Tuesday, November 03, 2015

Our house it has a crowd, there's always something happening and it's usually quite loud

I was really worried that the noise was going to prompt the neighbors to call the police.

It was about 3 in the morning and we were outside in the driveway with a circular saw, cutting pipe and ceramic tile and pieces of hardwood flooring.  And it was so, so, gratingly loud.  Crazy loud.  How was it not keeping everyone on the street awake??

I had returned from the Home Depot in Decatur a little while earlier (back when it was open 24 hours) to buy copper piping and a soldering kit so that we could extend the gas line to where the stove was supposed to be - I had been informed that it was already in place, but when one of the guys crawled under the house to check, there was nothing there.  So I handed tools through a hole in the floor to Tim, a 20 year old kid who was lying on his back in the crawl-space dirt under the house in 30 degree weather, while he used fire to connect pipe to more pipe so that I would have gas to cook with .  And then I handed him a spray bottle with soapy water in it, so he could spray the line and see if bubbles were forming, indicating a gas leak that could potentially blow us all up.

Good times.

A bunch of the other guys - who I had begged and pleaded, with all of the feminine wiles I could muster, to come and work through the night in order put enough of the kitchen in place to allow me to cook dinner the following night - were hanging cabinets and doors and tiling the counter-tops and putting down the flooring.  But someone had sneaked in a bottle of bourbon, so most of them were working while they were drunk.  And despite my repeated and increasingly frantic phone calls, the general contractor was totally incommunicado.

Oh, and in about 10 hours, I was due at the airport to pick up members of my family, who were coming to Atlanta to spend Thanksgiving at my house.  My mother was serving in Papua New Guinea, so I thought it would be nice to host the family in her stead.  My maternal grandparents were on their way, my dad, Josh and Lori and Emma (who was 2), Sam - everyone.  And if the kitchen - which was being built from scratch out of my old carport - wasn't done enough for me to cook Thanksgiving dinner in it, I was completely screwed.

I worked with the guys until about 5:30 in the morning, and miraculously, we got it done.  The stove was installed and hooked up to the gas line, the cabinet doors were hung, the plates and cookware and utensils were put away, there was a countertop on which I could chop vegetables and make pie crusts.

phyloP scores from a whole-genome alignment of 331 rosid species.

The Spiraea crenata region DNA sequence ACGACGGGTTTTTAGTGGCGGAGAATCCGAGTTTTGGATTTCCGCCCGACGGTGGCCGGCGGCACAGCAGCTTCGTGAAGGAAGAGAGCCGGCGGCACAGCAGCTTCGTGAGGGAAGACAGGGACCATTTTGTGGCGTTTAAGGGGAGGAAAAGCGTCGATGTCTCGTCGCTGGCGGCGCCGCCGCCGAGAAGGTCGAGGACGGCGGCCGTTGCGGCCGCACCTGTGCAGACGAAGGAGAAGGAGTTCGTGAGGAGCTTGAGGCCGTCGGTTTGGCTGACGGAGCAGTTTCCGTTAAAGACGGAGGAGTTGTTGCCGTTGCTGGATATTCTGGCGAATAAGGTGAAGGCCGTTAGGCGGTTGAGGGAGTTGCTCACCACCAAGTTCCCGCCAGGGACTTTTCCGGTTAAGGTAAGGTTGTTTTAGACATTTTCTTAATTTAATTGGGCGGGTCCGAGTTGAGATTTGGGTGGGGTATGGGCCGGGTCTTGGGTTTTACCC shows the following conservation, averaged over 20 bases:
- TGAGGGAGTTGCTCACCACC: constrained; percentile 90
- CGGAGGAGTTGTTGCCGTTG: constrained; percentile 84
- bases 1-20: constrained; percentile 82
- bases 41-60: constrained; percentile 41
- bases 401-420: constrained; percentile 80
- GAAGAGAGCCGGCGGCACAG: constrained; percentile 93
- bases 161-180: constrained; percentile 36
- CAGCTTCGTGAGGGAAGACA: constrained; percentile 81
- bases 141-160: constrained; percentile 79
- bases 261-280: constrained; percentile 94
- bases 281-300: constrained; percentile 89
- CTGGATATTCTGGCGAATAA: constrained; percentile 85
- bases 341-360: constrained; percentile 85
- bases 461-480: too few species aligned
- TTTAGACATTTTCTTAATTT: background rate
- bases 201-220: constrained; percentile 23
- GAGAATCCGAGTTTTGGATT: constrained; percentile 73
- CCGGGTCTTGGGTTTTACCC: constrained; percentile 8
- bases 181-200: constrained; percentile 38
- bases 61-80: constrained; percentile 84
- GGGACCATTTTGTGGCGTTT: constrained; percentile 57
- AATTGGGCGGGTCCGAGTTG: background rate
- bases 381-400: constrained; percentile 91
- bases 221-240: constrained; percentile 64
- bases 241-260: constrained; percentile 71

There was only one small problem, other than the fact that I had been training to run the Atlanta Half Marathon, and now wouldn't be able to because I was too exhausted.

In installing the stove, the guys had somehow lost the caps to the gas burners - those little flat disc doohickeys that sit on top of the burner and direct the gas around the sides of the disc to create a flame circle.  Without those caps, the gas wasn't directed over the igniter and the burners wouldn't light and no stovetop cooking could be accomplished.

The drive to the airport from my house took about 40 minutes.  And I spent every second of that 40 minutes on the phone with the head of the contracting company I had hired, going absolutely ripshit about how if he didn't find new caps and get them on the burners by the end of the day, I was going to take the check for the remaining $10,000 I owed him and burn it and he could sue me and no jury in the world would rule against me because of what he and his company had put me through, between the AWOL contractor and the drunk workers and me helping them connect gas lines and lay down hardwood flooring at 4 in the fucking morning.

He believed me.  And found new burner caps.  And I cooked Thanksgiving dinner and it all went off without a hitch, except for the part when I made cranberry jello mold but forgot to cook the cranberries first, so it was jello with hard, sour berries mixed in, which made it pretty much inedible. Live and learn, right?

The kitchen ended up being beautiful.  The layout was amazing and I loved cooking in it.  The walls were painted a gorgeous dusty orange, the color of a Colorado sunset.  But the process of building it left me scarred.  I still have PTSD-ish flashbacks thinking about it.

Which makes me nervous about embarking on a kitchen renovation in my 120-year-old Victorian, which has lathe-and-plaster walls (that emit dust if you look at them funny), no square corners and no straight lines.  It's going to be a mess.

But the kitchen is awful - the layout is horrible, the cabinets and counter tops are old and gross, the wallpaper is seriously fug, and it doesn't even have a dishwasher (or room for one, as currently configured).  It needs to be redone.

So I will stock up on bourbon, which will be used to maintain my own sanity, and will not be shared with any workers.  And I will have extra burner caps on hand, just in case.

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